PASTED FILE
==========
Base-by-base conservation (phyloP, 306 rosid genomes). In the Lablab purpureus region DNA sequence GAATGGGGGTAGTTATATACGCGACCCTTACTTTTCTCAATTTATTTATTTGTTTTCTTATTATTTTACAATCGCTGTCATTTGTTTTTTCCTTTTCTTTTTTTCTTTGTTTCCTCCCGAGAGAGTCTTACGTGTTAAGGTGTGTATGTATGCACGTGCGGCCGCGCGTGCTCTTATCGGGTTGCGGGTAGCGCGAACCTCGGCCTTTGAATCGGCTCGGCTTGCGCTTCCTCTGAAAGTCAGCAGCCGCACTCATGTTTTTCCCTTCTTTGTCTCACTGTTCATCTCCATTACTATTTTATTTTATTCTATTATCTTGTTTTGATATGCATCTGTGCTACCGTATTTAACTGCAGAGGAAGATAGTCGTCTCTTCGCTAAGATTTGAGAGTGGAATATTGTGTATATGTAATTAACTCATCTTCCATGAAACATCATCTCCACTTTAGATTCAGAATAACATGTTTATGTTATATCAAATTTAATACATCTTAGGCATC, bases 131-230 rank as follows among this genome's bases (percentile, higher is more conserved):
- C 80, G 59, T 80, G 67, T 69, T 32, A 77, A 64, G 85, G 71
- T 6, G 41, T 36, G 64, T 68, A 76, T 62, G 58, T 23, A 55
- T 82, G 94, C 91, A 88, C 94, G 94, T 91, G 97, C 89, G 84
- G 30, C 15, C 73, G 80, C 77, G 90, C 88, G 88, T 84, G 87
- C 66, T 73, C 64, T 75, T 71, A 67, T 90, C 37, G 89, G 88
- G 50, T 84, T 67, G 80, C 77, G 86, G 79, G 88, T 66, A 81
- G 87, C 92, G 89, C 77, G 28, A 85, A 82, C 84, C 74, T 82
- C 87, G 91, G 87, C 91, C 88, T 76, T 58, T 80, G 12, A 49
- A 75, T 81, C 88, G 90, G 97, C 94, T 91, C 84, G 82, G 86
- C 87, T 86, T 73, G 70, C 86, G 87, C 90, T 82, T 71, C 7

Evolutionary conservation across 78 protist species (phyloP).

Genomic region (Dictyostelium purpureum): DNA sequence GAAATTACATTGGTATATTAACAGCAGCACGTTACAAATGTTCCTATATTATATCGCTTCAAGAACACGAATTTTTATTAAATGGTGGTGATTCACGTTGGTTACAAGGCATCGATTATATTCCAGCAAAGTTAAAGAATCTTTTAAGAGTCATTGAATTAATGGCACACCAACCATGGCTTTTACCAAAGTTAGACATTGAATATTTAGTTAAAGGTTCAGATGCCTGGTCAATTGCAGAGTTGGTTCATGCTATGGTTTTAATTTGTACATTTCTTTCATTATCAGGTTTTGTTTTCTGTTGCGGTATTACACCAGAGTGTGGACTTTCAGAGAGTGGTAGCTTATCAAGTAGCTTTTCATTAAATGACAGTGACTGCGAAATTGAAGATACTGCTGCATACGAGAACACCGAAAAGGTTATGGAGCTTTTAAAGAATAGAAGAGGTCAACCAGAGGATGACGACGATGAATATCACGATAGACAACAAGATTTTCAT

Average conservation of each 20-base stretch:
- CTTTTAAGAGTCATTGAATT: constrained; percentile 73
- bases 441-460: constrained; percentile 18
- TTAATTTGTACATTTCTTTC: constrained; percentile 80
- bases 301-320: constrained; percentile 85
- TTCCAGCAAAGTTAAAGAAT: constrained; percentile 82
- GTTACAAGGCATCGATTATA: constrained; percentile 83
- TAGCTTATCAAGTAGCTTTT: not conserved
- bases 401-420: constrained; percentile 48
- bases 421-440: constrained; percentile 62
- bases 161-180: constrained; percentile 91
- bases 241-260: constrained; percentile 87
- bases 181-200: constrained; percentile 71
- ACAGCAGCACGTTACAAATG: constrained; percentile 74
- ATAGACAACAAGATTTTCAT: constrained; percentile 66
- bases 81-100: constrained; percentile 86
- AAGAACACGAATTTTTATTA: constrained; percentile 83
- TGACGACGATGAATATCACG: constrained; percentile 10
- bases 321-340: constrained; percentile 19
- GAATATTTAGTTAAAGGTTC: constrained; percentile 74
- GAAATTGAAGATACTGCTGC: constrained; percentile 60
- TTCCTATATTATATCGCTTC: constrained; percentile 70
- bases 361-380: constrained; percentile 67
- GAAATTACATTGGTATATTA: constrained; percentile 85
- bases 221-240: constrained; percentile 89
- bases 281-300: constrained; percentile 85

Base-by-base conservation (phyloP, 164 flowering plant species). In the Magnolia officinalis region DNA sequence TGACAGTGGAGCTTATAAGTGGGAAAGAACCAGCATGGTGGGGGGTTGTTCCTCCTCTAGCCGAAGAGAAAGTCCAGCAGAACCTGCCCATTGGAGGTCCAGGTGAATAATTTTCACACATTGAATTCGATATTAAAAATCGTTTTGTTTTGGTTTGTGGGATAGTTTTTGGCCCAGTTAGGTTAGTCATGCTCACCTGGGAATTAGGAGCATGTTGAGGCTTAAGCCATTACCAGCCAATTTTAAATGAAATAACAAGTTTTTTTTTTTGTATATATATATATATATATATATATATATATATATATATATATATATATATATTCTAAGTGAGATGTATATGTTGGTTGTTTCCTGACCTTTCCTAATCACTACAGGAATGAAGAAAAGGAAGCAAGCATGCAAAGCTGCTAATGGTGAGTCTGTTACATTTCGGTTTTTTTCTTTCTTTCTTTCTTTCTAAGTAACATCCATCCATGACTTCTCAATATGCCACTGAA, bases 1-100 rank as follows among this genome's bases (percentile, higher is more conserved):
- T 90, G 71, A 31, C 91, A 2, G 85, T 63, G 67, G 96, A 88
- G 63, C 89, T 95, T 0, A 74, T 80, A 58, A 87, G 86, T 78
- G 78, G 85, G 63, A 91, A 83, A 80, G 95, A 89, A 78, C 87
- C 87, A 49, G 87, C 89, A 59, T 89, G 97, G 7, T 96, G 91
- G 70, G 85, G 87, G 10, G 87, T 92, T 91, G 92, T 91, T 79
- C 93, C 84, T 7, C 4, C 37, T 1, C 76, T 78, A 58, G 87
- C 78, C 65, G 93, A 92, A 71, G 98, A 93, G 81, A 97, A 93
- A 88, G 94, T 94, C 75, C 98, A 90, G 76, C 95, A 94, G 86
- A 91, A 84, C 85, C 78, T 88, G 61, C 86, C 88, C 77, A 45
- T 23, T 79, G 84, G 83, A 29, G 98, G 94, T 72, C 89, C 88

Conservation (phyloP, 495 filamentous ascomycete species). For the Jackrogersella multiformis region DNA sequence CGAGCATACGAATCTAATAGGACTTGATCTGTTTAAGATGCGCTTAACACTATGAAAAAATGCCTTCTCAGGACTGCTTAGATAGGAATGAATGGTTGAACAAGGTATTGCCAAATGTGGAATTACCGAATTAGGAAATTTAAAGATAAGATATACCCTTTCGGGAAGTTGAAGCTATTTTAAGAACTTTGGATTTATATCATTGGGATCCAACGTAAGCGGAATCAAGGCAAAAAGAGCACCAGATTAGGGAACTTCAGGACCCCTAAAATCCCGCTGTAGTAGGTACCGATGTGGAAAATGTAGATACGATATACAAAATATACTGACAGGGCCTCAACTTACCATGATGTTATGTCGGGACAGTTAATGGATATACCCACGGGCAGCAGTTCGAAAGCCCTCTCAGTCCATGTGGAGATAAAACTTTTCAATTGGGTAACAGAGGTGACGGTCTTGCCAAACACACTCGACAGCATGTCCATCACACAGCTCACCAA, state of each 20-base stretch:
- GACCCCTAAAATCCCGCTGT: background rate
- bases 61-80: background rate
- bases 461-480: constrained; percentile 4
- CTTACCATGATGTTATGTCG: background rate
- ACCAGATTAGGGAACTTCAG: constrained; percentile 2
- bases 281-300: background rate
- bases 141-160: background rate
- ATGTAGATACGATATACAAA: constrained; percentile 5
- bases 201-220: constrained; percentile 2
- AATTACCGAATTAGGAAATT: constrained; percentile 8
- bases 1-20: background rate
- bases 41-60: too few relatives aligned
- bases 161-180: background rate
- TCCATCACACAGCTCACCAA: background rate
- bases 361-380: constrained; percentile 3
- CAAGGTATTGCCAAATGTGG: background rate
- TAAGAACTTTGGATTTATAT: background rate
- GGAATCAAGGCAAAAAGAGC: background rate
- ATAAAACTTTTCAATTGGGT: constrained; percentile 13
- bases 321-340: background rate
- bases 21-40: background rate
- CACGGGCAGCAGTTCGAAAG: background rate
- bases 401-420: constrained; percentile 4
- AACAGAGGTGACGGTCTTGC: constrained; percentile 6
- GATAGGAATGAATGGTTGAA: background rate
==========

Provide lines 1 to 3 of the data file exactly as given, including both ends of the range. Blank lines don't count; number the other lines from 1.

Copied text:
Base-by-base conservation (phyloP, 306 rosid genomes). In the Lablab purpureus region DNA sequence GAATGGGGGTAGTTATATACGCGACCCTTACTTTTCTCAATTTATTTATTTGTTTTCTTATTATTTTACAATCGCTGTCATTTGTTTTTTCCTTTTCTTTTTTTCTTTGTTTCCTCCCGAGAGAGTCTTACGTGTTAAGGTGTGTATGTATGCACGTGCGGCCGCGCGTGCTCTTATCGGGTTGCGGGTAGCGCGAACCTCGGCCTTTGAATCGGCTCGGCTTGCGCTTCCTCTGAAAGTCAGCAGCCGCACTCATGTTTTTCCCTTCTTTGTCTCACTGTTCATCTCCATTACTATTTTATTTTATTCTATTATCTTGTTTTGATATGCATCTGTGCTACCGTATTTAACTGCAGAGGAAGATAGTCGTCTCTTCGCTAAGATTTGAGAGTGGAATATTGTGTATATGTAATTAACTCATCTTCCATGAAACATCATCTCCACTTTAGATTCAGAATAACATGTTTATGTTATATCAAATTTAATACATCTTAGGCATC, bases 131-230 rank as follows among this genome's bases (percentile, higher is more conserved):
- C 80, G 59, T 80, G 67, T 69, T 32, A 77, A 64, G 85, G 71
- T 6, G 41, T 36, G 64, T 68, A 76, T 62, G 58, T 23, A 55